Voices of Impact – Bridget Spence
BRIDGET SPENCE, BOSTON – Breast Cancer Survivor, Advocate
“I can honestly say: I wouldn’t be alive today if it weren’t for the research of Susan G. Komen for the Cure.”
“I was supported by Komen, I was empowered by Komen, and I was cared for by Komen.”
“I have been on 20 different drugs during my six-year battle with metastatic breast cancer, and every single one has been touched by a Komen for the Cure grant.”
I graduated cum laude from Boston University with a bachelor’s in International Relations in 2005. One week after my graduation from BU, I was diagnosed with stage IV breast cancer. I was only 21 years old and had no family history of the disease. Since my diagnosis in 2005, I have had several recurrences of my cancer and still must attend regular chemotherapy appointments. I’ve lost, and then re-grown, my hair five different times. I have been fighting every day for these past seven years. I feel sometimes like a little girl trying to be a brave big girl on this scary journey.
But I realize I am not alone. When I was first diagnosed, I was fortunate to know good people who introduced me to Breast Friends, a support group funded in part by Susan G. Komen’s Maryland Affiliate. Breast Friends was created for women under 40 – women just like me! I didn’t even know there were other women under 40 with breast cancer! Breast Friends doesn’t just offer support; they also offer education. They were the first to say, “Bridget, you should tell your story. You should go to schools and tell your story. You could save some lives.” So, you see, Komen gave me support and Komen gave me a voice.
Komen’s impact on my journey didn’t stop there. In the past seven years, I have seen 12 different doctors about this cancer, and, while every doctor saw my concerns about having babies and getting married as understandable concerns for someone in her 20s, no doctor actually took those concerns to heart. No doctor, that is, until Dr. Ann Partridge at Dana Farber Cancer Institute. Dr. Partridge never told me to “worry about that later” – she helped me take action to preserve my fertility and offered me a plan that worked around my wedding and honeymoon. She even worked with me to make sure my chemo medication wouldn’t cause hair loss, so I could look my best when I walked down the aisle. In fact, Dr. Ann Partridge’s Young Women’s Program was funded by a three-year $1.35 million Susan G. Komen for the Cure grant.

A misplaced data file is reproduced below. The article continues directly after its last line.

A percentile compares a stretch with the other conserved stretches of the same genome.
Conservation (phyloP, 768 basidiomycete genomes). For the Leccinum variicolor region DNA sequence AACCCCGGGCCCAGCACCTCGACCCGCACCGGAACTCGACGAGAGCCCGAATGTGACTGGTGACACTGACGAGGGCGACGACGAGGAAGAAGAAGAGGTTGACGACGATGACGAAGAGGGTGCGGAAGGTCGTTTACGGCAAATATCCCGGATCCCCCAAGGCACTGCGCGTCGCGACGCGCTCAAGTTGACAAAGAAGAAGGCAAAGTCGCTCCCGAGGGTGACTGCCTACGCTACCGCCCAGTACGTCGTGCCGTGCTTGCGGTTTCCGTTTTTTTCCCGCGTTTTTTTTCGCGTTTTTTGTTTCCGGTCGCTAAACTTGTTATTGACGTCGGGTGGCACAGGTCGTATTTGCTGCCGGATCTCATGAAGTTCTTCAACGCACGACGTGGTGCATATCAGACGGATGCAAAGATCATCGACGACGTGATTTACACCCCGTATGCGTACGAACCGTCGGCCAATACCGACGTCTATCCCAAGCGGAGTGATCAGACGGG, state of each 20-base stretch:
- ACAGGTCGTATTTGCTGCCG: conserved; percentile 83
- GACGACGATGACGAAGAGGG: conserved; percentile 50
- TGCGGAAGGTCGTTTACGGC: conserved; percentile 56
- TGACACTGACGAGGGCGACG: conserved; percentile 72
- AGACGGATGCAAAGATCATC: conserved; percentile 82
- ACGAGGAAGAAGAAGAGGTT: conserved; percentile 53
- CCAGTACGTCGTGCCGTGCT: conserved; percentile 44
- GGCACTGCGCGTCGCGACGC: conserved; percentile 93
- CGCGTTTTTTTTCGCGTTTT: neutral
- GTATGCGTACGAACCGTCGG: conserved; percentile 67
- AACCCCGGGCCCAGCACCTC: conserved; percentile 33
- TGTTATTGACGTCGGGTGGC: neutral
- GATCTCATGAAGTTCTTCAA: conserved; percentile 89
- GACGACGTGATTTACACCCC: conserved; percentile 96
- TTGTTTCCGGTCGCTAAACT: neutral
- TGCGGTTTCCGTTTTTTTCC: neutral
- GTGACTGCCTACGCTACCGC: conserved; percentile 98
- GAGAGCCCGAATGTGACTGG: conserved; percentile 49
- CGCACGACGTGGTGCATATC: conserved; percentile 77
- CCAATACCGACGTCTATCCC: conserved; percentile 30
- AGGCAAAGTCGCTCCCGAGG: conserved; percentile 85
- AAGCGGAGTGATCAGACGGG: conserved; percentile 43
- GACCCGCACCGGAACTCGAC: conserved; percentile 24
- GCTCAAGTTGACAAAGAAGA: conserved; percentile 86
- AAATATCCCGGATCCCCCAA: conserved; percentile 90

Since my diagnosis, I’ve tried to dedicate my life to raising awareness about breast health in young women because at the time of my diagnosis I was told by several medical professionals not to worry about the growing lump in my breast.
As treatments improve, more and more women and men are living very full lives while still fighting cancer. I hope I can give other metastatic cancer patients a voice! No other organization has had my back like Komen for the Cure, and now it’s time for me to return the favor. Together, we will move toward a cure. I believe we have already started moving, and I believe we are moving forward.
About the author
Nancy G. Brinker promised her dying sister, Susan G. Komen, she would do everything in her power to end breast cancer forever. In 1982, that promise became Susan G. Komen for the Cure and launched the global breast cancer movement. Today, Komen for the Cure is the world’s largest grassroots network of breast cancer survivors and activists fighting to save lives, empower people, ensure quality care for all and energize science to find the cures. Thanks to events like the Komen Race for the Cure®, we have invested more than $1.9 billion to fulfill our promise, becoming the largest source of nonprofit funds dedicated to the fight against breast cancer in the world.